Bitter Global Recession as Coronavirus Crisis Escalates
The world is almost certainly ensnared in a devastating recession delivered by the coronavirus pandemic. The global economy is expected to head into a recession—almost 11 years after the most recent one—as the COVID-19 pandemic continues to shutter businesses and keep people at home. But some economists expect to see a V-shaped recession, rather than the U-shaped one seen during the 2008 financial crisis. In other words, the pain will be much deeper, but shorter, if experts are right.
Now, fears are growing that the downturn could be far more punishing and long-lasting than initially feared — potentially enduring into next year, and even beyond — as governments intensify restrictions on business to halt the spread of the pandemic, and as fear of the virus reconfigures the very concept of public space, impeding consumer-led economic growth.
In a Friday note, Morgan Stanley chief economist Chetan Ahya wrote that he expects the COVID-19 outbreak to peak in April and May and that global economic growth will trough in the second quarter of 2020 with a 5.2% year-over-year decline. That will be a deeper dive than the 2.4% contraction seen in the first quarter of 2009. For the whole year of 2020, he estimates that the global economy will contract by 1.9%, more than the 0.5% decline during the financial crisis.
Still, Ahya expects output levels—particularly in developed markets and China—to recover and reach pre-COVID-19 levels by the third quarter of 2021. That means the total course of the COVID-19 recession will last seven quarters, much shorter than the 14 quarters the financial crisis lasted. Ayha expects global economic growth to jump back to 5.6% in 2021.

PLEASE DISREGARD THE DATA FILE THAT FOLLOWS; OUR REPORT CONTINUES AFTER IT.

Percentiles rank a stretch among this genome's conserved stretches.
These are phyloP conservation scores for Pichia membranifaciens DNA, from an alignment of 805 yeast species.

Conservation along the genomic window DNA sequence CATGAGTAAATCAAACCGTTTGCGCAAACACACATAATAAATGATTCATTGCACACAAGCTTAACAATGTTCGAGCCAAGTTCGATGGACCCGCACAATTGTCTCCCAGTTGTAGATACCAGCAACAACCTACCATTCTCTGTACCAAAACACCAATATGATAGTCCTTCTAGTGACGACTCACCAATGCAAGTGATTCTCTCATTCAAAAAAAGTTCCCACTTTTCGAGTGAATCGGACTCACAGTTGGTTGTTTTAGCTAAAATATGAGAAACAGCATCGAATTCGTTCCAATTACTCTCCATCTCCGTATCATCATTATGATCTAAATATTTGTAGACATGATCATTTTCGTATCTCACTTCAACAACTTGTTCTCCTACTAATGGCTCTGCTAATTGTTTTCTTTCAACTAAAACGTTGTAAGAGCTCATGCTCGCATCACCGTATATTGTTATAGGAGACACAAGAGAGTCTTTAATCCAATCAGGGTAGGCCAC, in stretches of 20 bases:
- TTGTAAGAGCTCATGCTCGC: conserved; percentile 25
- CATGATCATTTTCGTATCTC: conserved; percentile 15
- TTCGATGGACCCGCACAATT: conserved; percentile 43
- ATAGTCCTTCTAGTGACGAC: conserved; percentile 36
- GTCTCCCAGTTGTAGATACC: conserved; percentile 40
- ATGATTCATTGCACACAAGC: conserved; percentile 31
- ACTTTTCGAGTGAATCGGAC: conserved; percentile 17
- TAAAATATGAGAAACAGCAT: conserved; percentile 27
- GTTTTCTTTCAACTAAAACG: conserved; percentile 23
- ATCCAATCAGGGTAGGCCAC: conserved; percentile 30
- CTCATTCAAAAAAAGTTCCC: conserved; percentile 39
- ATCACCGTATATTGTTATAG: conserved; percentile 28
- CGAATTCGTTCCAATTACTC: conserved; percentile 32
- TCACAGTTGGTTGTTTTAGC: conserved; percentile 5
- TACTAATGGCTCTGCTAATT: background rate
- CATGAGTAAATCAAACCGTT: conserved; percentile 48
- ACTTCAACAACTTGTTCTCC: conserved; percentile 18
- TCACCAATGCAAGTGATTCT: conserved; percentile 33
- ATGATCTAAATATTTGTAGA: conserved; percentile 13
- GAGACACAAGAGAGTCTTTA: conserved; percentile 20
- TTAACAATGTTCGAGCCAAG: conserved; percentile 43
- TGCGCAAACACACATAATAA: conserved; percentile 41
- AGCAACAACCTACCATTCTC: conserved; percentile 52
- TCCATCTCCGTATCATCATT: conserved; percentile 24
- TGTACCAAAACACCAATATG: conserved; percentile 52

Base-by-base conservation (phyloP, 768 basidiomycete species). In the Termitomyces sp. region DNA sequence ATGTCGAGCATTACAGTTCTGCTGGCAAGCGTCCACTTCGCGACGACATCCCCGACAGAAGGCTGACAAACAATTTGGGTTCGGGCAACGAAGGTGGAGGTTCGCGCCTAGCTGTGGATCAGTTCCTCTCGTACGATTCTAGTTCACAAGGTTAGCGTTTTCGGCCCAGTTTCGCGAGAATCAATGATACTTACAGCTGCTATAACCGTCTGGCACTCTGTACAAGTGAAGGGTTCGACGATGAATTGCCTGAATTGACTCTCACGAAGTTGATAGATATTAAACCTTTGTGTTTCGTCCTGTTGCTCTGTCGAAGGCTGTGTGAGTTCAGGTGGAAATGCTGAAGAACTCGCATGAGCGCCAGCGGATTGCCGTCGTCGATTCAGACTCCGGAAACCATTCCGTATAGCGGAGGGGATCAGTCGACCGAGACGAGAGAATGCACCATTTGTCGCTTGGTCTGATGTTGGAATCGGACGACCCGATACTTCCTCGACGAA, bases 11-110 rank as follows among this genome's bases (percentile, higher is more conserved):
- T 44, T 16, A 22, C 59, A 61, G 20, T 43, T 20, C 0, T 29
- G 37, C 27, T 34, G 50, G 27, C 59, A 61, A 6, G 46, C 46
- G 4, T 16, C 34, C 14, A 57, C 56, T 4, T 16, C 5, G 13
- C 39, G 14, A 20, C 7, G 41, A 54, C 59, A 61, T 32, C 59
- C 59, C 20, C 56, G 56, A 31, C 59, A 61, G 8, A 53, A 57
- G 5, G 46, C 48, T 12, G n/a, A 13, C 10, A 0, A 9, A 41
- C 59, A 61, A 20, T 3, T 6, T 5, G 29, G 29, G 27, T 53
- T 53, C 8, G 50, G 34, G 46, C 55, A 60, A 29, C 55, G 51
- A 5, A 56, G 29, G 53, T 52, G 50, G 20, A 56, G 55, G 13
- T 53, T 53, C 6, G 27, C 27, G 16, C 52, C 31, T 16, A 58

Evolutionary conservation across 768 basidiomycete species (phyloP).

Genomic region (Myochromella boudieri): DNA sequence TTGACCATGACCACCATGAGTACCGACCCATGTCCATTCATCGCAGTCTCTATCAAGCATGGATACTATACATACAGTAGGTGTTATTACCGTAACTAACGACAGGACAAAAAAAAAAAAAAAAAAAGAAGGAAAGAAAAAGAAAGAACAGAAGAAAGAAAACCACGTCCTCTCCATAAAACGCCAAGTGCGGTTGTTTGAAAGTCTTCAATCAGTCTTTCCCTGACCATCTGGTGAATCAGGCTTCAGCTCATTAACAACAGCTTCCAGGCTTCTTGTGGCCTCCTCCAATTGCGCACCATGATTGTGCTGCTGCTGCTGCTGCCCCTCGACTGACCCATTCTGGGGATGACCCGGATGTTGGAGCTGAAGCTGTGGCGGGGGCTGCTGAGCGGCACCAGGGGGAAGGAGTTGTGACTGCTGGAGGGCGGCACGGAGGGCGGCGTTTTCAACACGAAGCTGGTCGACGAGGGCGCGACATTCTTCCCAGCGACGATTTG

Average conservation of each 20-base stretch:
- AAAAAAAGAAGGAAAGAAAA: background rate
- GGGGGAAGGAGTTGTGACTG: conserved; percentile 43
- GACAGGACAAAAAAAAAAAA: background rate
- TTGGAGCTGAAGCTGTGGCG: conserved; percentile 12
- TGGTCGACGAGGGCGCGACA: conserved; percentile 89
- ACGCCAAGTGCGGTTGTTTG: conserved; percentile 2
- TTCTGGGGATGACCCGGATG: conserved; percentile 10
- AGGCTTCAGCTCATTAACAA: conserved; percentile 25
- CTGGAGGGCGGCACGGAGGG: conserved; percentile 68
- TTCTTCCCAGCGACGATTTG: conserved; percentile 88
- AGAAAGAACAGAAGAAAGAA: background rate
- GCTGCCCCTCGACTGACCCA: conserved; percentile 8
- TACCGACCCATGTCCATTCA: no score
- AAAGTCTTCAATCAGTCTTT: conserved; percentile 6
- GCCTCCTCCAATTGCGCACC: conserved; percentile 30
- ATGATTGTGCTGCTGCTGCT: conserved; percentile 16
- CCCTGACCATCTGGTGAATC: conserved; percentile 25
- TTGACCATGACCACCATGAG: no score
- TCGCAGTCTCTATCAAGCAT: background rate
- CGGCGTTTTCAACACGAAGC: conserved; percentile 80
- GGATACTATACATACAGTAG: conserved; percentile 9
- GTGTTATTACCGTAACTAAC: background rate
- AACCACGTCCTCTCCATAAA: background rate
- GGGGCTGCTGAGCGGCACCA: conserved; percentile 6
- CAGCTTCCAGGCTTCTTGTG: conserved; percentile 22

Still, if the virus peaks later than expected and economic activities are disrupted for longer due to extended periods of containment measures, it will extend the depth and duration of this recession. In such a bear case scenario, the global economy could see as much as 4.8% decline in 2020, Ahya said.
Credit Suisse expects that US gross domestic product will fall 33.5% in the second quarter amid the coronavirus pandemic, according to a Monday note.
Stock markets have reflected the economic alarm. The S&P 500 in the United States fell over 4 percent on Wednesday, as investors braced for worse conditions ahead. That followed a brutal March, during which a whipsawing S&P 500 fell 12.5 percent, in its worst month since October 2008.
The situation looks uniquely dire in developing countries, which have seen an investment rush for the exits this year, sending currencies plummeting, forcing people to pay more for imported food and fuel, and threatening governments with insolvency — all of this while the pandemic itself threatens to overwhelm inadequate medical systems.
The pandemic is above all a public health emergency. So long as human interaction remains dangerous, the business cannot responsibly return to normal. And what was normal before may not be anymore. People may be less inclined to jam into crowded restaurants and concert halls even after the virus is contained.
The abrupt halt of commercial activity threatens to impose economic pain so profound and enduring in every region of the world at once that recovery could take years. The losses to companies, many already saturated with debt, risk triggering a financial crisis of cataclysmic proportions.
If a longer lockdown period is required to contain the virus the damage to 2020 GDP would be bigger. A failure to contain the virus would result in even more adverse outcomes. After we restart the economy’s engines, it will pull out of its nosedive. But without all engines firing, it won’t be a steep climb back up. It could very well be a slow, halting recovery from a severe economic contraction, but it shouldn’t take as long to arrive as the end of the Great Recession.
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